In most cases, setting up Linux images on the mainframe hardware means setting up virtual hardware. In many cases, setting up virtual hardware is easier, more flexible, and cheaper than working with real hardware; for example, network setup can be easier because there is no need to install physical machines and cables. You can add and remove resources to meet your needs without having to commit new, extra hardware resources. Additionally, virtual over-configuration makes the environment flexible.
Redundancy can be configured into the LPAR and z/VM guests to allow for recovery from most hardware single points of failure. Hot-standby configurations are economically attractive.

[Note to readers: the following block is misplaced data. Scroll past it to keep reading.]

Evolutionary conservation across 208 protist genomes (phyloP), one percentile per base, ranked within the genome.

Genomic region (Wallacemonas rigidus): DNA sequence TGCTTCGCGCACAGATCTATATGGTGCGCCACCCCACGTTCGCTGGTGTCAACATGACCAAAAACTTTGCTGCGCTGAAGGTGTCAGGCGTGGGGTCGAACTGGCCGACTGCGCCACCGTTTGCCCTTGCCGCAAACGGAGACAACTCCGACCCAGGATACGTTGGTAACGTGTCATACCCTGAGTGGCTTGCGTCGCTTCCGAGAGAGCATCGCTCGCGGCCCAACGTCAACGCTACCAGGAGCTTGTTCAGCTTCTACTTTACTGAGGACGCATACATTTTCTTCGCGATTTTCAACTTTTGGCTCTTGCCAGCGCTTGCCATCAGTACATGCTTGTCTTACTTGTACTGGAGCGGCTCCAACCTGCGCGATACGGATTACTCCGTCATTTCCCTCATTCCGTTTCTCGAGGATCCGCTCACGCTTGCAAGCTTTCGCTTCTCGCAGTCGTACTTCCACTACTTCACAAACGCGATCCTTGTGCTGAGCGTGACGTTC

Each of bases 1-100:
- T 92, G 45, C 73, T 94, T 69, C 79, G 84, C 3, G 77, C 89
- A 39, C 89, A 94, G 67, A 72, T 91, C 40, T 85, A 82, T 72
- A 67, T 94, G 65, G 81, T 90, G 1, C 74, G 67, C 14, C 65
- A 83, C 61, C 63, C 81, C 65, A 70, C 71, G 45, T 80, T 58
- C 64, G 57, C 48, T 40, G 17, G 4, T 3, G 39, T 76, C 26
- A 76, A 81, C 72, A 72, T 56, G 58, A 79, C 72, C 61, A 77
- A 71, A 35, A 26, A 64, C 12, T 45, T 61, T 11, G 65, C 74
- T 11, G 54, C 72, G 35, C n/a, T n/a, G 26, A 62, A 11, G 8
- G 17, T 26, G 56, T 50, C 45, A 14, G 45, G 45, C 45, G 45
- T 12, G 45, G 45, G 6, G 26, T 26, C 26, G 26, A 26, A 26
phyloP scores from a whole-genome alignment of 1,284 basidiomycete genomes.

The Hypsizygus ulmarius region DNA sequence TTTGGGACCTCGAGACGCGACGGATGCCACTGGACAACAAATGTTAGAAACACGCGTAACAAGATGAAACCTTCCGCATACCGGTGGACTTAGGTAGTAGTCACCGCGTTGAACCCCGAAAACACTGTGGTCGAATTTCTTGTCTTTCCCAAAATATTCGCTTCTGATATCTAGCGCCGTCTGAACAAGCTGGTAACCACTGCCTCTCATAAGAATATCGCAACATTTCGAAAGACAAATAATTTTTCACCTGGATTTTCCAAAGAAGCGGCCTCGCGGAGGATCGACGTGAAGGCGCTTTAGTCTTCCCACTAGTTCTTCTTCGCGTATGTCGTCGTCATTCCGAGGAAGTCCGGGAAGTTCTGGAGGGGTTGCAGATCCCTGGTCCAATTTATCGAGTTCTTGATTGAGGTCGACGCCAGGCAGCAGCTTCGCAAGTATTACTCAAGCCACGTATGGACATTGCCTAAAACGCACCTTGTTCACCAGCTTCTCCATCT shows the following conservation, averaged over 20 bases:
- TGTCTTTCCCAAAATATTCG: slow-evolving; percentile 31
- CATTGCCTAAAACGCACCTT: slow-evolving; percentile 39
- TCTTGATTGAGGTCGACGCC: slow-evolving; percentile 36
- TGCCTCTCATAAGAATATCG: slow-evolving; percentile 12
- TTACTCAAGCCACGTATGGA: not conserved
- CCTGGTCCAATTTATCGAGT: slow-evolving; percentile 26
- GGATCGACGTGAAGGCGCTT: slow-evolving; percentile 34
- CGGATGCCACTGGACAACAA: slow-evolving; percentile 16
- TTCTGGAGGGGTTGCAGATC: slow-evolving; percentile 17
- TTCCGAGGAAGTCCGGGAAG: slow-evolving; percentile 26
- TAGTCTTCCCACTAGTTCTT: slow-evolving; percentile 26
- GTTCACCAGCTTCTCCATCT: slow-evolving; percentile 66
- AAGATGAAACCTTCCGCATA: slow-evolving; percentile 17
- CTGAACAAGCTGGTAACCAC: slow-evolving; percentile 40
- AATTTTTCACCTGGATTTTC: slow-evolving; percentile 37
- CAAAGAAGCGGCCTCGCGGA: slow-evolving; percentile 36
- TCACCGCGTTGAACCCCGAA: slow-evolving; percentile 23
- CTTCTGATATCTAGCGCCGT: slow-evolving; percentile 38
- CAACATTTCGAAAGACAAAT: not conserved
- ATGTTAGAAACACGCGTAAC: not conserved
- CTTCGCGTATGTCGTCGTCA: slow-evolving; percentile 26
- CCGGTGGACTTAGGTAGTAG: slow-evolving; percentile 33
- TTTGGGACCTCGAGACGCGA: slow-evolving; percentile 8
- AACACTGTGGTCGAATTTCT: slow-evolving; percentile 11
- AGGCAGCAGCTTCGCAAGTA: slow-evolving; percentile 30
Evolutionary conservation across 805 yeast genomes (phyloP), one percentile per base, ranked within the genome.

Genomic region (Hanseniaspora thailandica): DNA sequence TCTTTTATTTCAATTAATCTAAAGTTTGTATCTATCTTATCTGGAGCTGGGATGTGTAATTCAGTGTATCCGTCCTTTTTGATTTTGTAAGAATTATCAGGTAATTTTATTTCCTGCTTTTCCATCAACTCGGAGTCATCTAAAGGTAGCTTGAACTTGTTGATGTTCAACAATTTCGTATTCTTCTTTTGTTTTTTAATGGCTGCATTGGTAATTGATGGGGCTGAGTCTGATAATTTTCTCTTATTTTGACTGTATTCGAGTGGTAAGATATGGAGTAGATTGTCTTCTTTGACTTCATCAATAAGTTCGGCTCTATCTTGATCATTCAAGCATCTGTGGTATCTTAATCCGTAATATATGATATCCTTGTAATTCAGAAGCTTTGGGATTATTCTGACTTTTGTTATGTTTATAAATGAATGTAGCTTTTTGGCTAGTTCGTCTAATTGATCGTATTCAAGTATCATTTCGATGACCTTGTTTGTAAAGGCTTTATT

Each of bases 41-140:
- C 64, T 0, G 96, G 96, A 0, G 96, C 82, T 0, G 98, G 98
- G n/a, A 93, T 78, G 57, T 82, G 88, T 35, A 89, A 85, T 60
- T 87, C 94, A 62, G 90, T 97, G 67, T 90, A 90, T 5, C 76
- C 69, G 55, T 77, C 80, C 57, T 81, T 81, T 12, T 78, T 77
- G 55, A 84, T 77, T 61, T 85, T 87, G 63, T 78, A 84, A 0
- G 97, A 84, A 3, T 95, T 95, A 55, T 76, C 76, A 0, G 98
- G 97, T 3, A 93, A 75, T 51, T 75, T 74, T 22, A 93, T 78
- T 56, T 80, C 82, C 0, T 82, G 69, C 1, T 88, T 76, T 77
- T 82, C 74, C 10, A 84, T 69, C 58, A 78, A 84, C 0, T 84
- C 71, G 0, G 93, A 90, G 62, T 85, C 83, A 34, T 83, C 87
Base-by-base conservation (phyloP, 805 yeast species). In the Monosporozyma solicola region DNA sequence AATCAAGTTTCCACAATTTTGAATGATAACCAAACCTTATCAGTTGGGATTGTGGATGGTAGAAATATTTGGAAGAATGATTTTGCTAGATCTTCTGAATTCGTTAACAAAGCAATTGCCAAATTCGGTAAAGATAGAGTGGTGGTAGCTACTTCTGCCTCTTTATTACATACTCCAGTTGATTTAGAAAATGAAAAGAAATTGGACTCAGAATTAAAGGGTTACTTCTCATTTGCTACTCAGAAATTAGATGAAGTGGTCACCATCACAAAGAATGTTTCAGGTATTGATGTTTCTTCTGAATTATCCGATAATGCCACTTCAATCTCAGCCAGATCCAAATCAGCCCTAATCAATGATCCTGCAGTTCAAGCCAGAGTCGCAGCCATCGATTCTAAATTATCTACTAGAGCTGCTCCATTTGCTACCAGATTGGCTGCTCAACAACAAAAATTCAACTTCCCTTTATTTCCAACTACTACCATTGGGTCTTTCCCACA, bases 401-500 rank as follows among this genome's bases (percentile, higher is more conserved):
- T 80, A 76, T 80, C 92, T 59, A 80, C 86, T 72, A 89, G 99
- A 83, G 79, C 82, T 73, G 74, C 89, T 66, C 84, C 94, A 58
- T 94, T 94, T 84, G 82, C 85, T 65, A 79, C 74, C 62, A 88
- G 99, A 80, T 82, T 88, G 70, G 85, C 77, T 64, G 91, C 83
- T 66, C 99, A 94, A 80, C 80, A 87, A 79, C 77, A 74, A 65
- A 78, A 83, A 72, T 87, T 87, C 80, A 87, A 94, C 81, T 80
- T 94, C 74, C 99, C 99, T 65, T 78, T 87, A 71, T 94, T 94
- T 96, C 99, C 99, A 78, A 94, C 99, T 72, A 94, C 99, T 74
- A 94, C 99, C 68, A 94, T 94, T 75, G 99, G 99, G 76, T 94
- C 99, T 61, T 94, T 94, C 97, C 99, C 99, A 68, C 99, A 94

If your company doesn't already have a predisposition toward a distributor, you will have the luxury of choosing the distributor based on what minimizes your need for making changes and getting the types of additional support you might need. The service contract should allow for the changes you plan to make.
The configuration capabilities of the mainframe, z/VM and Linux give you enormous advantage when you need to add extra virtual servers or resources, or if you need to try out new things. You can do so quickly, easily, and at no extra hardware cost. For example, you can create a new Linux server within minutes to try out some new software or idea.